The original box gutters were made with hand-sawn oak timbers and square nails and featured crown molding circled piece by piece around each turret. Over the last 113 years, the gutters were patched time and time again. Some were replaced with metal gutters. Much of the original ornamentation was removed. In 2009, the building owners restored the gutters, facia, soffit and crown molding. They had blades cut to match the old crown molding. The box gutters now look and operate the same as they did in 1897.
Solomon Gans was born in July 1858 in Philadelphia, Pennsylvania, to Jacob and Bluma Gans. Jacob, a native of Prussia, moved the family to Georgia when Solomon was a child. Jacob Gans served as a Confederate soldier during the Civil War. After losing all of his property in the war, Jacob moved his family to Little Rock. The Gans family was among Little Rock’s earliest Jewish residents, and Jacob was a pioneer member of Congregation B’nai Israel.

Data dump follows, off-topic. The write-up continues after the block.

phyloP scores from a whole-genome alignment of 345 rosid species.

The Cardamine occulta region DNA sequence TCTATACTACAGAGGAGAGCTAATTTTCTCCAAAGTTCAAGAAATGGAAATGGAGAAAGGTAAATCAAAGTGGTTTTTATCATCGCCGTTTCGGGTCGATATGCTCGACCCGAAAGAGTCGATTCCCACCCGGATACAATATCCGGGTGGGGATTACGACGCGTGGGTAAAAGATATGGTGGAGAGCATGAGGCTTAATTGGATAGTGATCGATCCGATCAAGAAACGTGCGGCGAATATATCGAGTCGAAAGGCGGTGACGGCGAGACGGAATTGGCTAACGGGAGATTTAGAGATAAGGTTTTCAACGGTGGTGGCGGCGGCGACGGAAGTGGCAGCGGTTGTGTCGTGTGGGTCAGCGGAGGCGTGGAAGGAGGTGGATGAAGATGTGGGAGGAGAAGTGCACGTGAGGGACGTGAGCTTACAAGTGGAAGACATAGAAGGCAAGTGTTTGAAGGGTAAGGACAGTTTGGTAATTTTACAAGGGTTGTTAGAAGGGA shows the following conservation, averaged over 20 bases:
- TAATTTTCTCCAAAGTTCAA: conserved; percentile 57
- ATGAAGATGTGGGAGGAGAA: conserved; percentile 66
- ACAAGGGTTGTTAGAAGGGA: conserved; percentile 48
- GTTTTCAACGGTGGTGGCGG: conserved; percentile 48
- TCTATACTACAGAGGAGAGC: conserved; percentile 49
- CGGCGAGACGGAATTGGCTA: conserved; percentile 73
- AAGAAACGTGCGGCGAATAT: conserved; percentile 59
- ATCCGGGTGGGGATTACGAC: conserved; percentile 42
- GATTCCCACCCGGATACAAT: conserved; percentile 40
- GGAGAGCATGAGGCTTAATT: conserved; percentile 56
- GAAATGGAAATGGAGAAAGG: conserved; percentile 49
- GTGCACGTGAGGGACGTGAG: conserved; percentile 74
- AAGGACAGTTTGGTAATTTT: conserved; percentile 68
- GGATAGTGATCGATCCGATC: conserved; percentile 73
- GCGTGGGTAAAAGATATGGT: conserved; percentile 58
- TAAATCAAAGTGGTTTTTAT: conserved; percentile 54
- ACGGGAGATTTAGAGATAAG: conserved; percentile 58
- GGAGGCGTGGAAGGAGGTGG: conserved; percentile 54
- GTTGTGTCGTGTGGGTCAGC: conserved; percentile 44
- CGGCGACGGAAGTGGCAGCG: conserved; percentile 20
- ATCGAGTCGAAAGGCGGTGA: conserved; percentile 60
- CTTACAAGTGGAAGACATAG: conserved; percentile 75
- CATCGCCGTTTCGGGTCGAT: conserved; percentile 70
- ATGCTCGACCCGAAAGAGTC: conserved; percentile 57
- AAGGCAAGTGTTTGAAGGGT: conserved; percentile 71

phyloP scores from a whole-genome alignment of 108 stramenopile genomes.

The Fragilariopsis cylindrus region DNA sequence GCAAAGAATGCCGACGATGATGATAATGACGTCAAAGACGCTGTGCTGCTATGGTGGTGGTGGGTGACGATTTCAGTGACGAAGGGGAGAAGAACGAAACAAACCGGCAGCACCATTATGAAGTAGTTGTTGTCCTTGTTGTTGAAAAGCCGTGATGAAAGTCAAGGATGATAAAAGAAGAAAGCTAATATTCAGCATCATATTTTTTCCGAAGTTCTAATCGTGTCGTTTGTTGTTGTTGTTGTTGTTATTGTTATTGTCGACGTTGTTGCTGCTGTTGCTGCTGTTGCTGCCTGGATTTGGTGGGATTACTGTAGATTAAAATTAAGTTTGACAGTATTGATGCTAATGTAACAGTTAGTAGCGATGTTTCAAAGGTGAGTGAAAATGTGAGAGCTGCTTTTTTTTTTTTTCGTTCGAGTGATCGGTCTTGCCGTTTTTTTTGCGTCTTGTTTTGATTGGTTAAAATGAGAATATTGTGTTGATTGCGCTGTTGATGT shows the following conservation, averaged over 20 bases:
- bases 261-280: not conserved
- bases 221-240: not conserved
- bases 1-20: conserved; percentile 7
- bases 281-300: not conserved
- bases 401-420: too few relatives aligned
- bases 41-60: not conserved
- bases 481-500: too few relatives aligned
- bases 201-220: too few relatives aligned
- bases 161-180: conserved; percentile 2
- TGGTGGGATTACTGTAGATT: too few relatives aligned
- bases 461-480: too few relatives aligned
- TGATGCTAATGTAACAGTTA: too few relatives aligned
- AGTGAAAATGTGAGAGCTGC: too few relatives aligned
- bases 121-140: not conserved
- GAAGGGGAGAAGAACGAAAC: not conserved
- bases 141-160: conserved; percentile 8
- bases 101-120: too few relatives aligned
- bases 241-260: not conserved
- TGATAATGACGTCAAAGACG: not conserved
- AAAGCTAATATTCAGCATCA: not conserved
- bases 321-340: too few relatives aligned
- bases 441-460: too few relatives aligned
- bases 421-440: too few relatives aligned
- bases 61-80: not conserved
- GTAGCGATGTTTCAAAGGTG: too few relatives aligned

The Gans family had been in the retail business in Little Rock since the early 1870’s, when “Mrs. B. Gans’ Ladies” Emporium of Fashion” opened on Main Street just south of Markham. Solomon Gans began his career as a clerk at Mrs. B. Gans’, later graduating to manager of that business (which was named for his mother, Blum Gans). Solomon married Esther Lowenstein in 1891 and they had one daughter, Bernice Gans, born in 1892.
In the early 1890’s Mrs. B. Gans’s business gave way to “Gans & Sons” which occupied the first floor of the seven-story Masonic Temple building which was completed in 1892 at the northeast corner of Fifth (now Capitol Avenue) and Main Streets. Postcards from the time show the “Gans & Sons” name on the Masonic Temple awnings.
In 1894, Gus Gans, Solomon’s brother, built a home at 920 West Third Street. Today a Firestone Store stands at the site. Solomon Gans’ built his house just to the west, at 1010 West Third Street, and it was completed in 1896. Gus and Solomon built another building in 1903, located at 217 West Second Street, which was restored in the early 1980′s.
Solomon became an affluent businessman and owner of considerable real estate. His father Jacob died in 1900 and Solomon assumed overall management of the business until his own retirement in 1922. Two years later, in 1924, Solomon Gans moved to Atlantic City, New Jersey, where he died in July 1926.